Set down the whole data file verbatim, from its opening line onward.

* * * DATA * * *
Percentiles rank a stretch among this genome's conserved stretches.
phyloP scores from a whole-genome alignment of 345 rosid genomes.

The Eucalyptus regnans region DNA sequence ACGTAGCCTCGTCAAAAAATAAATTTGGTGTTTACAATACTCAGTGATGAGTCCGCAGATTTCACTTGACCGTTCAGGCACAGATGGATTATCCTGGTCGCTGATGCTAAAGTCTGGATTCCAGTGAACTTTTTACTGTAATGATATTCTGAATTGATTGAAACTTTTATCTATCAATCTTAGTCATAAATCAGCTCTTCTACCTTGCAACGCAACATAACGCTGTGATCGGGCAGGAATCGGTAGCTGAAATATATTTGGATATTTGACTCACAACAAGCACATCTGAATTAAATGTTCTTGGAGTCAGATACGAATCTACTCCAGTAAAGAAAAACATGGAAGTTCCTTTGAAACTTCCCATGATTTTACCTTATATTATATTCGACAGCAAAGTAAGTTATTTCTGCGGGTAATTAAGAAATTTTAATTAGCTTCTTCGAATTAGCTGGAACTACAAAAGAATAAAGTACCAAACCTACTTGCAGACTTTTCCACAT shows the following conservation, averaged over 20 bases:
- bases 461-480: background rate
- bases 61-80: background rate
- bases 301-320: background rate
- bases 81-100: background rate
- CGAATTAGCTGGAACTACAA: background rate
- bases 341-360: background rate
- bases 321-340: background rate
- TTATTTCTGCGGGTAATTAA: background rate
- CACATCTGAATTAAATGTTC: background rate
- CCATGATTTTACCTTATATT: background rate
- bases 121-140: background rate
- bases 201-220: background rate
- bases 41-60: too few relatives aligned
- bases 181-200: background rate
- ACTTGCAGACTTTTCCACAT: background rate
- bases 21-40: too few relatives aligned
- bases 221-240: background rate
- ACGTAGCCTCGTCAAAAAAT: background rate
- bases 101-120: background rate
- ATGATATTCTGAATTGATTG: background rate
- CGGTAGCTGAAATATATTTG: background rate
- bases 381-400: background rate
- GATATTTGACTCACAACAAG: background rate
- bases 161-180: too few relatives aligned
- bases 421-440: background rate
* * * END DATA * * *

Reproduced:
Percentiles rank a stretch among this genome's conserved stretches.
phyloP scores from a whole-genome alignment of 345 rosid genomes.

The Eucalyptus regnans region DNA sequence ACGTAGCCTCGTCAAAAAATAAATTTGGTGTTTACAATACTCAGTGATGAGTCCGCAGATTTCACTTGACCGTTCAGGCACAGATGGATTATCCTGGTCGCTGATGCTAAAGTCTGGATTCCAGTGAACTTTTTACTGTAATGATATTCTGAATTGATTGAAACTTTTATCTATCAATCTTAGTCATAAATCAGCTCTTCTACCTTGCAACGCAACATAACGCTGTGATCGGGCAGGAATCGGTAGCTGAAATATATTTGGATATTTGACTCACAACAAGCACATCTGAATTAAATGTTCTTGGAGTCAGATACGAATCTACTCCAGTAAAGAAAAACATGGAAGTTCCTTTGAAACTTCCCATGATTTTACCTTATATTATATTCGACAGCAAAGTAAGTTATTTCTGCGGGTAATTAAGAAATTTTAATTAGCTTCTTCGAATTAGCTGGAACTACAAAAGAATAAAGTACCAAACCTACTTGCAGACTTTTCCACAT shows the following conservation, averaged over 20 bases:
- bases 461-480: background rate
- bases 61-80: background rate
- bases 301-320: background rate
- bases 81-100: background rate
- CGAATTAGCTGGAACTACAA: background rate
- bases 341-360: background rate
- bases 321-340: background rate
- TTATTTCTGCGGGTAATTAA: background rate
- CACATCTGAATTAAATGTTC: background rate
- CCATGATTTTACCTTATATT: background rate
- bases 121-140: background rate
- bases 201-220: background rate
- bases 41-60: too few relatives aligned
- bases 181-200: background rate
- ACTTGCAGACTTTTCCACAT: background rate
- bases 21-40: too few relatives aligned
- bases 221-240: background rate
- ACGTAGCCTCGTCAAAAAAT: background rate
- bases 101-120: background rate
- ATGATATTCTGAATTGATTG: background rate
- CGGTAGCTGAAATATATTTG: background rate
- bases 381-400: background rate
- GATATTTGACTCACAACAAG: background rate
- bases 161-180: too few relatives aligned
- bases 421-440: background rate